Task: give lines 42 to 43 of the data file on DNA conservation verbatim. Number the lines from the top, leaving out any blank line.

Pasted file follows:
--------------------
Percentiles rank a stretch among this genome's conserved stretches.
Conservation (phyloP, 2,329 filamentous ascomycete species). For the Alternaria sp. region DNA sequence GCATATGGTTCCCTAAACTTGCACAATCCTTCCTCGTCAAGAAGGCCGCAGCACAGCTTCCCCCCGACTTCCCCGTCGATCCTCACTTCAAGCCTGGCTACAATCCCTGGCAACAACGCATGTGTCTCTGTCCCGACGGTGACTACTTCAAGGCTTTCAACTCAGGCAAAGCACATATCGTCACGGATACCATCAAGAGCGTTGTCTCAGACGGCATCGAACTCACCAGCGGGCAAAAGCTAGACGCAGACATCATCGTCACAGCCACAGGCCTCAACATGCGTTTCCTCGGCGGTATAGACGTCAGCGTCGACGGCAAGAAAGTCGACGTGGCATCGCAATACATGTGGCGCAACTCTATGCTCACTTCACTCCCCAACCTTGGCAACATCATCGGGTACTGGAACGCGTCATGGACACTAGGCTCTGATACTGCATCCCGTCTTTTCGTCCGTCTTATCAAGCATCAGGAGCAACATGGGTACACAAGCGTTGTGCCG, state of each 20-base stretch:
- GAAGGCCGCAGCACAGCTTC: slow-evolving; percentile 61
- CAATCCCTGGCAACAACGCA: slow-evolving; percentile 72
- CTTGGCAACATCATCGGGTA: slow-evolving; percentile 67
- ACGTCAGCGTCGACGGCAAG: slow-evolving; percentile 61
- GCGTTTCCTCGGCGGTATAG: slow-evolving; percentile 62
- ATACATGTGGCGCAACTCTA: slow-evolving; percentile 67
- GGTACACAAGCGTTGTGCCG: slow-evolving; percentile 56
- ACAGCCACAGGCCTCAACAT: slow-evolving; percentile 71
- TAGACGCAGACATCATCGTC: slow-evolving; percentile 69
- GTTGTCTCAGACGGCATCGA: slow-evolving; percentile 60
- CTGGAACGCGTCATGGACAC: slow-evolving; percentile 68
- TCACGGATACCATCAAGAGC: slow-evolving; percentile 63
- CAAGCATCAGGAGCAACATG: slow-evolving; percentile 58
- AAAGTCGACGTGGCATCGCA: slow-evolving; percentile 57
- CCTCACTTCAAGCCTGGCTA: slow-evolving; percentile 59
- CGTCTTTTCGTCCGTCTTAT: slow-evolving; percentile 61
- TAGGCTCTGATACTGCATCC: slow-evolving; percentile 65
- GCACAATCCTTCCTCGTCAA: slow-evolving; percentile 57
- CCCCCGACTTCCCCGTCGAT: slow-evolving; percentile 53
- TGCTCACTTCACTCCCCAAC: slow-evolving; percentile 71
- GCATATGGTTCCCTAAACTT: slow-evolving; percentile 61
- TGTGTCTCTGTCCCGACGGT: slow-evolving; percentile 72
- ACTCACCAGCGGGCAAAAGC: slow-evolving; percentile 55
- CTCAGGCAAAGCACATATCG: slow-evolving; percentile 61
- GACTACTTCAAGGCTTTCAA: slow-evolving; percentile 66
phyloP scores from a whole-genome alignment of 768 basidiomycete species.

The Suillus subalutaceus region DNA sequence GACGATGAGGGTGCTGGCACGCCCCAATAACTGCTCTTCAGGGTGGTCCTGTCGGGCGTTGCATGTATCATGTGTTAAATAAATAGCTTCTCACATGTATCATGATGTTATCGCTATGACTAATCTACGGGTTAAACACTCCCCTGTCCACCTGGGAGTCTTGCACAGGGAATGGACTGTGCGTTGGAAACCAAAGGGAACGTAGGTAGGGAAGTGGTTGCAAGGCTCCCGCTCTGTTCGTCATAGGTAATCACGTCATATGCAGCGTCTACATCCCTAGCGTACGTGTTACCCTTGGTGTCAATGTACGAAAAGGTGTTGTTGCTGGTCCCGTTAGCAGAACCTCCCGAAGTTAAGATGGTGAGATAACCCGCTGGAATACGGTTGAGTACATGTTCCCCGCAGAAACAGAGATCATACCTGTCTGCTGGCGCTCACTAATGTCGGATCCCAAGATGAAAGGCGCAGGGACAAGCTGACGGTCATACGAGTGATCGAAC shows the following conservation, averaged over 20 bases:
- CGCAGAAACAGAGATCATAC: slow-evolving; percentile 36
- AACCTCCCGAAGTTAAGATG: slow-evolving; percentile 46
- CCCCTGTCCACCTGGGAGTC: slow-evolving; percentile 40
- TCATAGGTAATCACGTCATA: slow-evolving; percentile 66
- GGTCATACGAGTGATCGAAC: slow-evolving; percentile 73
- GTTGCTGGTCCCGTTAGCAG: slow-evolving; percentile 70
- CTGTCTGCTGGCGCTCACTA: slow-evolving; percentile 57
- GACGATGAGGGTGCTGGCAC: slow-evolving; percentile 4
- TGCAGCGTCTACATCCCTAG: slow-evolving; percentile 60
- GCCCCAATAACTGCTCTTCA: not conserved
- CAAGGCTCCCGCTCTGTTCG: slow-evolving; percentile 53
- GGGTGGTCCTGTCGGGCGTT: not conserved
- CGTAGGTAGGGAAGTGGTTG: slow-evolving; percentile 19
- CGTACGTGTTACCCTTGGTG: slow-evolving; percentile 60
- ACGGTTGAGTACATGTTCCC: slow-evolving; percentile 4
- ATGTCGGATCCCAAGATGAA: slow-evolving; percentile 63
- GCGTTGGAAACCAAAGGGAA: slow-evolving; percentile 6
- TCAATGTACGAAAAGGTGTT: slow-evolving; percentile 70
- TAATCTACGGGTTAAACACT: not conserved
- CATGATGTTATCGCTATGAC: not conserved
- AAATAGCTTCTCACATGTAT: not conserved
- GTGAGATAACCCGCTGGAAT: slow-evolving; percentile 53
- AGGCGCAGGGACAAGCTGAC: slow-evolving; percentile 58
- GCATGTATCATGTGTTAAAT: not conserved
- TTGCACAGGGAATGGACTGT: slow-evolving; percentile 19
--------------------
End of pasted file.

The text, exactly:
- CGTAGGTAGGGAAGTGGTTG: slow-evolving; percentile 19
- CGTACGTGTTACCCTTGGTG: slow-evolving; percentile 60